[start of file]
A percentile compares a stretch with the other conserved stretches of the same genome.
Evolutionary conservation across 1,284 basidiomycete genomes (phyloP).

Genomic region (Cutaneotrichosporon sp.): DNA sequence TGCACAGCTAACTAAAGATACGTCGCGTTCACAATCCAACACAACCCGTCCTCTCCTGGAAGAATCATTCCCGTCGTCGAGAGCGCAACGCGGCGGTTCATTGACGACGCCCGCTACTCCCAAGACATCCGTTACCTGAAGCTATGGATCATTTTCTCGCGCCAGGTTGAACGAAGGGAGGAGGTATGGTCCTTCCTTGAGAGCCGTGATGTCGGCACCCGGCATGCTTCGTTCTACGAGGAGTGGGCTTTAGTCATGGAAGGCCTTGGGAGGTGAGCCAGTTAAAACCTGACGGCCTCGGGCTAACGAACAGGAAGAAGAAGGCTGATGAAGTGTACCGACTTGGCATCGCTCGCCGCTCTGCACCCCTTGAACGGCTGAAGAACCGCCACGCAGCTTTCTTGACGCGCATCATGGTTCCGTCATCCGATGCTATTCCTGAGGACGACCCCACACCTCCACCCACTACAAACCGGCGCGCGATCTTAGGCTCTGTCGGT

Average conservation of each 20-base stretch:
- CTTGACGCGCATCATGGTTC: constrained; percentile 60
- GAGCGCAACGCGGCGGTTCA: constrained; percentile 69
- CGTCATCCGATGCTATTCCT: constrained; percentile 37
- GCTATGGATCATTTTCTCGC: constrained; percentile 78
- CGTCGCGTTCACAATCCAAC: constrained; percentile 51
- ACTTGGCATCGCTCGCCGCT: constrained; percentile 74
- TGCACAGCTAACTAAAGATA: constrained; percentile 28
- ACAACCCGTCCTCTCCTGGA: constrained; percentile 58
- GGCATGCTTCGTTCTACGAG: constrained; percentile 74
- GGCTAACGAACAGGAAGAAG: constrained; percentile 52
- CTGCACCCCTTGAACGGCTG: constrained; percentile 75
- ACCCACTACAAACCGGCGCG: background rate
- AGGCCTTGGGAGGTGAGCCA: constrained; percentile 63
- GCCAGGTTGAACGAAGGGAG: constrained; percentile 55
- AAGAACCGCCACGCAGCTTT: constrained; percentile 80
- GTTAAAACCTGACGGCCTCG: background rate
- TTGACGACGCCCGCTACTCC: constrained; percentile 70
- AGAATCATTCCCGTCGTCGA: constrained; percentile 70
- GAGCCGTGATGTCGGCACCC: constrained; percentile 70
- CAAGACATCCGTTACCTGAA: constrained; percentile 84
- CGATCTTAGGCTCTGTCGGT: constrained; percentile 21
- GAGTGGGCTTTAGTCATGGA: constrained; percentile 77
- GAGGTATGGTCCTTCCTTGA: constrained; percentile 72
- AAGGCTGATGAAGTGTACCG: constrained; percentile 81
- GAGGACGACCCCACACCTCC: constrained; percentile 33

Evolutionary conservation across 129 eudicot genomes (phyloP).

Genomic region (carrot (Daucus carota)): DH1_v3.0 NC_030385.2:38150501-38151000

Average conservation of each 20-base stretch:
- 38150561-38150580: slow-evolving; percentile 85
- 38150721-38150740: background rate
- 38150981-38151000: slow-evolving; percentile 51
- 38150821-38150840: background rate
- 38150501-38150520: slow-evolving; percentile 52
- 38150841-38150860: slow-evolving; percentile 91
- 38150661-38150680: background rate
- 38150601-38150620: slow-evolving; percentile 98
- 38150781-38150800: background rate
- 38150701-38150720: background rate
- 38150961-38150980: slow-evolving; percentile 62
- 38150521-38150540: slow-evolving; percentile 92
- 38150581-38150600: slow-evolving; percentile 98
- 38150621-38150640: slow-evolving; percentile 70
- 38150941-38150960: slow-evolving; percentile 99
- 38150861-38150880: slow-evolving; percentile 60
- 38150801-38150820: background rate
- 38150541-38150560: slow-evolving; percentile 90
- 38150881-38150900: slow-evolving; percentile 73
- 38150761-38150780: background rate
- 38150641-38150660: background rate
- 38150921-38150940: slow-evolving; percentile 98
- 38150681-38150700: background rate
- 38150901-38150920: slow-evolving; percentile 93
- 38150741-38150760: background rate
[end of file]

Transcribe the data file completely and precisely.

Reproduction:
A percentile compares a stretch with the other conserved stretches of the same genome.
Evolutionary conservation across 1,284 basidiomycete genomes (phyloP).

Genomic region (Cutaneotrichosporon sp.): DNA sequence TGCACAGCTAACTAAAGATACGTCGCGTTCACAATCCAACACAACCCGTCCTCTCCTGGAAGAATCATTCCCGTCGTCGAGAGCGCAACGCGGCGGTTCATTGACGACGCCCGCTACTCCCAAGACATCCGTTACCTGAAGCTATGGATCATTTTCTCGCGCCAGGTTGAACGAAGGGAGGAGGTATGGTCCTTCCTTGAGAGCCGTGATGTCGGCACCCGGCATGCTTCGTTCTACGAGGAGTGGGCTTTAGTCATGGAAGGCCTTGGGAGGTGAGCCAGTTAAAACCTGACGGCCTCGGGCTAACGAACAGGAAGAAGAAGGCTGATGAAGTGTACCGACTTGGCATCGCTCGCCGCTCTGCACCCCTTGAACGGCTGAAGAACCGCCACGCAGCTTTCTTGACGCGCATCATGGTTCCGTCATCCGATGCTATTCCTGAGGACGACCCCACACCTCCACCCACTACAAACCGGCGCGCGATCTTAGGCTCTGTCGGT

Average conservation of each 20-base stretch:
- CTTGACGCGCATCATGGTTC: constrained; percentile 60
- GAGCGCAACGCGGCGGTTCA: constrained; percentile 69
- CGTCATCCGATGCTATTCCT: constrained; percentile 37
- GCTATGGATCATTTTCTCGC: constrained; percentile 78
- CGTCGCGTTCACAATCCAAC: constrained; percentile 51
- ACTTGGCATCGCTCGCCGCT: constrained; percentile 74
- TGCACAGCTAACTAAAGATA: constrained; percentile 28
- ACAACCCGTCCTCTCCTGGA: constrained; percentile 58
- GGCATGCTTCGTTCTACGAG: constrained; percentile 74
- GGCTAACGAACAGGAAGAAG: constrained; percentile 52
- CTGCACCCCTTGAACGGCTG: constrained; percentile 75
- ACCCACTACAAACCGGCGCG: background rate
- AGGCCTTGGGAGGTGAGCCA: constrained; percentile 63
- GCCAGGTTGAACGAAGGGAG: constrained; percentile 55
- AAGAACCGCCACGCAGCTTT: constrained; percentile 80
- GTTAAAACCTGACGGCCTCG: background rate
- TTGACGACGCCCGCTACTCC: constrained; percentile 70
- AGAATCATTCCCGTCGTCGA: constrained; percentile 70
- GAGCCGTGATGTCGGCACCC: constrained; percentile 70
- CAAGACATCCGTTACCTGAA: constrained; percentile 84
- CGATCTTAGGCTCTGTCGGT: constrained; percentile 21
- GAGTGGGCTTTAGTCATGGA: constrained; percentile 77
- GAGGTATGGTCCTTCCTTGA: constrained; percentile 72
- AAGGCTGATGAAGTGTACCG: constrained; percentile 81
- GAGGACGACCCCACACCTCC: constrained; percentile 33

Evolutionary conservation across 129 eudicot genomes (phyloP).

Genomic region (carrot (Daucus carota)): DH1_v3.0 NC_030385.2:38150501-38151000

Average conservation of each 20-base stretch:
- 38150561-38150580: slow-evolving; percentile 85
- 38150721-38150740: background rate
- 38150981-38151000: slow-evolving; percentile 51
- 38150821-38150840: background rate
- 38150501-38150520: slow-evolving; percentile 52
- 38150841-38150860: slow-evolving; percentile 91
- 38150661-38150680: background rate
- 38150601-38150620: slow-evolving; percentile 98
- 38150781-38150800: background rate
- 38150701-38150720: background rate
- 38150961-38150980: slow-evolving; percentile 62
- 38150521-38150540: slow-evolving; percentile 92
- 38150581-38150600: slow-evolving; percentile 98
- 38150621-38150640: slow-evolving; percentile 70
- 38150941-38150960: slow-evolving; percentile 99
- 38150861-38150880: slow-evolving; percentile 60
- 38150801-38150820: background rate
- 38150541-38150560: slow-evolving; percentile 90
- 38150881-38150900: slow-evolving; percentile 73
- 38150761-38150780: background rate
- 38150641-38150660: background rate
- 38150921-38150940: slow-evolving; percentile 98
- 38150681-38150700: background rate
- 38150901-38150920: slow-evolving; percentile 93
- 38150741-38150760: background rate